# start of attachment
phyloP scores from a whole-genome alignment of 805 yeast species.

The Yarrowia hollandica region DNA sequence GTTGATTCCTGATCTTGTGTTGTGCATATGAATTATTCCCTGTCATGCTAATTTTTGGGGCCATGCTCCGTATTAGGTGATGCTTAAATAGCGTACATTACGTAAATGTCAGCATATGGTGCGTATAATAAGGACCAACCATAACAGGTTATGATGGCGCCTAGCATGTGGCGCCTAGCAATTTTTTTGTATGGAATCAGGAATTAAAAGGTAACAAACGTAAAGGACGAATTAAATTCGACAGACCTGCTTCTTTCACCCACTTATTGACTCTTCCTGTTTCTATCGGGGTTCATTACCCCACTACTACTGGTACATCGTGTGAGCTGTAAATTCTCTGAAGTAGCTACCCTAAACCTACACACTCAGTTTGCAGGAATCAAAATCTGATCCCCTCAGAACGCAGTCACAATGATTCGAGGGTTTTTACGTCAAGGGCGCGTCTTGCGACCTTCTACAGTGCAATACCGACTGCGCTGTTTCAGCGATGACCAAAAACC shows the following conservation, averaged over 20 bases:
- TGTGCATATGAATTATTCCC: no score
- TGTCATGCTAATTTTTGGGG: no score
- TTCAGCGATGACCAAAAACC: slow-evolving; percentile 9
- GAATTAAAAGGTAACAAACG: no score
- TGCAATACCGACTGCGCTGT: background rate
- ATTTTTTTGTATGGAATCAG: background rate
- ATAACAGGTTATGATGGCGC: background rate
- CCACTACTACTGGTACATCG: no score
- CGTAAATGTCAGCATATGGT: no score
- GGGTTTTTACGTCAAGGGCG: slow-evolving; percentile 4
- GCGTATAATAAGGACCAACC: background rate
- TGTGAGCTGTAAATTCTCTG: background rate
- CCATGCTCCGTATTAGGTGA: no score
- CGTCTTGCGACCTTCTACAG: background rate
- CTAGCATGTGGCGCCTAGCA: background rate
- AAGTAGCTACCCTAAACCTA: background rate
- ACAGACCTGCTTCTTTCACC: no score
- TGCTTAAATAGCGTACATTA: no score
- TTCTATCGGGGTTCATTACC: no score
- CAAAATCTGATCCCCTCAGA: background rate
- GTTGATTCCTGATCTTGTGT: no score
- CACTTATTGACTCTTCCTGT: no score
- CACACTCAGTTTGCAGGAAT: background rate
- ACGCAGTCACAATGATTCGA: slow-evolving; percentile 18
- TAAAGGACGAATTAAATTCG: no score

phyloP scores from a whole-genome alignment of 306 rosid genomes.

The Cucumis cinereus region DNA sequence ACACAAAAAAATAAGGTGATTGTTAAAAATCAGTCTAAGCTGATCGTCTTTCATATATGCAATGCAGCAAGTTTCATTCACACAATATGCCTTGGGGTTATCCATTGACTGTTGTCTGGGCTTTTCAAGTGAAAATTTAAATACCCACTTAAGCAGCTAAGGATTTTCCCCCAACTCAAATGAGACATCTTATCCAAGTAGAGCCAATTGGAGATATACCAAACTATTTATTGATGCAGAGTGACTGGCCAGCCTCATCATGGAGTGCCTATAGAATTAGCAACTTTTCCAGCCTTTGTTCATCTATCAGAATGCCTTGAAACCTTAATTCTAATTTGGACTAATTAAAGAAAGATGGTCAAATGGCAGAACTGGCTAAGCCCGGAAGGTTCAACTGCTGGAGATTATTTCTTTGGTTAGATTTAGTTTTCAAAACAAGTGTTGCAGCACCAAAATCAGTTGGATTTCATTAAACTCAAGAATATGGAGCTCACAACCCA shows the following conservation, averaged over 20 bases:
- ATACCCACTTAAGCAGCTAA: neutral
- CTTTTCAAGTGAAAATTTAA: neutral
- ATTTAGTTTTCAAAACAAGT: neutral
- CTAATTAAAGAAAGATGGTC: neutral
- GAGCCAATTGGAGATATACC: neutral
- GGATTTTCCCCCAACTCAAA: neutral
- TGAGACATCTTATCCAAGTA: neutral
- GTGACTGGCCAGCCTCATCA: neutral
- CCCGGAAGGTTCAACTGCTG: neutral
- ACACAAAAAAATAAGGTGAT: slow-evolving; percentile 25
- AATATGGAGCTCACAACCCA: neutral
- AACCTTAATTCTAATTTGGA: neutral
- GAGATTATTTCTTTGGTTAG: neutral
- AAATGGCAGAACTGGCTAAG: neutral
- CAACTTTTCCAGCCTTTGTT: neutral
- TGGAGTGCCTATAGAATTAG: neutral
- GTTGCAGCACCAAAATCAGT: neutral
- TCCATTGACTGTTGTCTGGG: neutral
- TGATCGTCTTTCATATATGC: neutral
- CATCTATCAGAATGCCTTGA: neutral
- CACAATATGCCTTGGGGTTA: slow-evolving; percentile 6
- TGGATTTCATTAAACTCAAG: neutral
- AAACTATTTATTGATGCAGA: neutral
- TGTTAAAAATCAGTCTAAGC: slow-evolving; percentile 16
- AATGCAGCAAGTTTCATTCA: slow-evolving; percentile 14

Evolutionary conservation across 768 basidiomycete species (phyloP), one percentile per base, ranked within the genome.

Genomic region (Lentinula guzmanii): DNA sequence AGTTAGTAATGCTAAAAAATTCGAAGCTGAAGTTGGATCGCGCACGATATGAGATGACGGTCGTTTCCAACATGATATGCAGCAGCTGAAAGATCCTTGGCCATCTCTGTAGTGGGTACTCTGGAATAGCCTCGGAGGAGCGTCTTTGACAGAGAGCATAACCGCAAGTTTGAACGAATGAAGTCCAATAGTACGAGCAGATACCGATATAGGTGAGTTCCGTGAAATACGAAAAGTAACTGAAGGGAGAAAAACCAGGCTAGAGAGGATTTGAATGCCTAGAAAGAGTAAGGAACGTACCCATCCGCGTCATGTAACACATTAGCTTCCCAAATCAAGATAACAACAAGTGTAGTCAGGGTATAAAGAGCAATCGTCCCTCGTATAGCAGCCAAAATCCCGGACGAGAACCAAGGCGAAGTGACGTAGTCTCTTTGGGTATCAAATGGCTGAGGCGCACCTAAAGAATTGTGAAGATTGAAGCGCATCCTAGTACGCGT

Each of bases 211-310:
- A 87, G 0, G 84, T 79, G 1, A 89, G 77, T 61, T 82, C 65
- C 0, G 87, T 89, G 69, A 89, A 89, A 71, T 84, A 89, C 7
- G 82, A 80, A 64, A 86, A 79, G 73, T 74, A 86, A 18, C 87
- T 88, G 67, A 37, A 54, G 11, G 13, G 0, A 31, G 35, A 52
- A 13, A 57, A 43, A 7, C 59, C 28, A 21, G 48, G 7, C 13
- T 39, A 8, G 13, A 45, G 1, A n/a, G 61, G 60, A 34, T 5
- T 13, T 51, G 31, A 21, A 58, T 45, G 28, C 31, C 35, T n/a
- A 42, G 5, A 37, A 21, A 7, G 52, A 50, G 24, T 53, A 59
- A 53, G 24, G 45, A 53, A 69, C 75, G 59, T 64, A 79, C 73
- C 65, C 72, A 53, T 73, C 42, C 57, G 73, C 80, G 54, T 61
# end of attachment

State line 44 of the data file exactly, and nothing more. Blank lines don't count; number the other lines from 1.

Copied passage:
- CAACTTTTCCAGCCTTTGTT: neutral